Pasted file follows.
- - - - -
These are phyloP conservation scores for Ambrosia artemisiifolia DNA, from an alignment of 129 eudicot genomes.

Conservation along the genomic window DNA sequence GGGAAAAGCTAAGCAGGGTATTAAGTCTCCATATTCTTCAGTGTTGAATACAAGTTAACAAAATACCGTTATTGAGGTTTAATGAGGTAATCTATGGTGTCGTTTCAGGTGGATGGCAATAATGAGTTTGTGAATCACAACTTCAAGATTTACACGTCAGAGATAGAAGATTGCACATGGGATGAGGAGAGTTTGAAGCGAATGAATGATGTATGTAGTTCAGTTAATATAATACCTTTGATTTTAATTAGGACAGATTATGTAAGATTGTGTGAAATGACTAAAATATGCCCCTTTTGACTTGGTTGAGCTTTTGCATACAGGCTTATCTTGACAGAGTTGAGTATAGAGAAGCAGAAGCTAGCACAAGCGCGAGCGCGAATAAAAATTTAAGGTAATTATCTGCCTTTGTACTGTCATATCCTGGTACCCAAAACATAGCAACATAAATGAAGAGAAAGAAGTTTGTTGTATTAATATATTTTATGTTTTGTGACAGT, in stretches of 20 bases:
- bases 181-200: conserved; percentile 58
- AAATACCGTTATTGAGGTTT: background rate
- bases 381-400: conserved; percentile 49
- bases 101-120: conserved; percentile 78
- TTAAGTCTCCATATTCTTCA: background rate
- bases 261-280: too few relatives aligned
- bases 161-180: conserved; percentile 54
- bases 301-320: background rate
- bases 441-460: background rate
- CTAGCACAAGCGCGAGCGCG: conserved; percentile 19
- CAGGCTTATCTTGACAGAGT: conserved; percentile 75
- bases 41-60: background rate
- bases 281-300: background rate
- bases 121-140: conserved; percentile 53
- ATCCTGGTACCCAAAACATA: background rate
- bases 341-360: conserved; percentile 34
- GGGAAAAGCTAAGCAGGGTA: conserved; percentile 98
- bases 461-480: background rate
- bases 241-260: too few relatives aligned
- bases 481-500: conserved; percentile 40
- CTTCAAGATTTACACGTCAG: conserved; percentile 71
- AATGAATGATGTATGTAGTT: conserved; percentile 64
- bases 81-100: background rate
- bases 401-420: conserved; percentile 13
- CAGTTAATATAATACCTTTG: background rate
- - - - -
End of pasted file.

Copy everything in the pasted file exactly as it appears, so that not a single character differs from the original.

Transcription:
These are phyloP conservation scores for Ambrosia artemisiifolia DNA, from an alignment of 129 eudicot genomes.

Conservation along the genomic window DNA sequence GGGAAAAGCTAAGCAGGGTATTAAGTCTCCATATTCTTCAGTGTTGAATACAAGTTAACAAAATACCGTTATTGAGGTTTAATGAGGTAATCTATGGTGTCGTTTCAGGTGGATGGCAATAATGAGTTTGTGAATCACAACTTCAAGATTTACACGTCAGAGATAGAAGATTGCACATGGGATGAGGAGAGTTTGAAGCGAATGAATGATGTATGTAGTTCAGTTAATATAATACCTTTGATTTTAATTAGGACAGATTATGTAAGATTGTGTGAAATGACTAAAATATGCCCCTTTTGACTTGGTTGAGCTTTTGCATACAGGCTTATCTTGACAGAGTTGAGTATAGAGAAGCAGAAGCTAGCACAAGCGCGAGCGCGAATAAAAATTTAAGGTAATTATCTGCCTTTGTACTGTCATATCCTGGTACCCAAAACATAGCAACATAAATGAAGAGAAAGAAGTTTGTTGTATTAATATATTTTATGTTTTGTGACAGT, in stretches of 20 bases:
- bases 181-200: conserved; percentile 58
- AAATACCGTTATTGAGGTTT: background rate
- bases 381-400: conserved; percentile 49
- bases 101-120: conserved; percentile 78
- TTAAGTCTCCATATTCTTCA: background rate
- bases 261-280: too few relatives aligned
- bases 161-180: conserved; percentile 54
- bases 301-320: background rate
- bases 441-460: background rate
- CTAGCACAAGCGCGAGCGCG: conserved; percentile 19
- CAGGCTTATCTTGACAGAGT: conserved; percentile 75
- bases 41-60: background rate
- bases 281-300: background rate
- bases 121-140: conserved; percentile 53
- ATCCTGGTACCCAAAACATA: background rate
- bases 341-360: conserved; percentile 34
- GGGAAAAGCTAAGCAGGGTA: conserved; percentile 98
- bases 461-480: background rate
- bases 241-260: too few relatives aligned
- bases 481-500: conserved; percentile 40
- CTTCAAGATTTACACGTCAG: conserved; percentile 71
- AATGAATGATGTATGTAGTT: conserved; percentile 64
- bases 81-100: background rate
- bases 401-420: conserved; percentile 13
- CAGTTAATATAATACCTTTG: background rate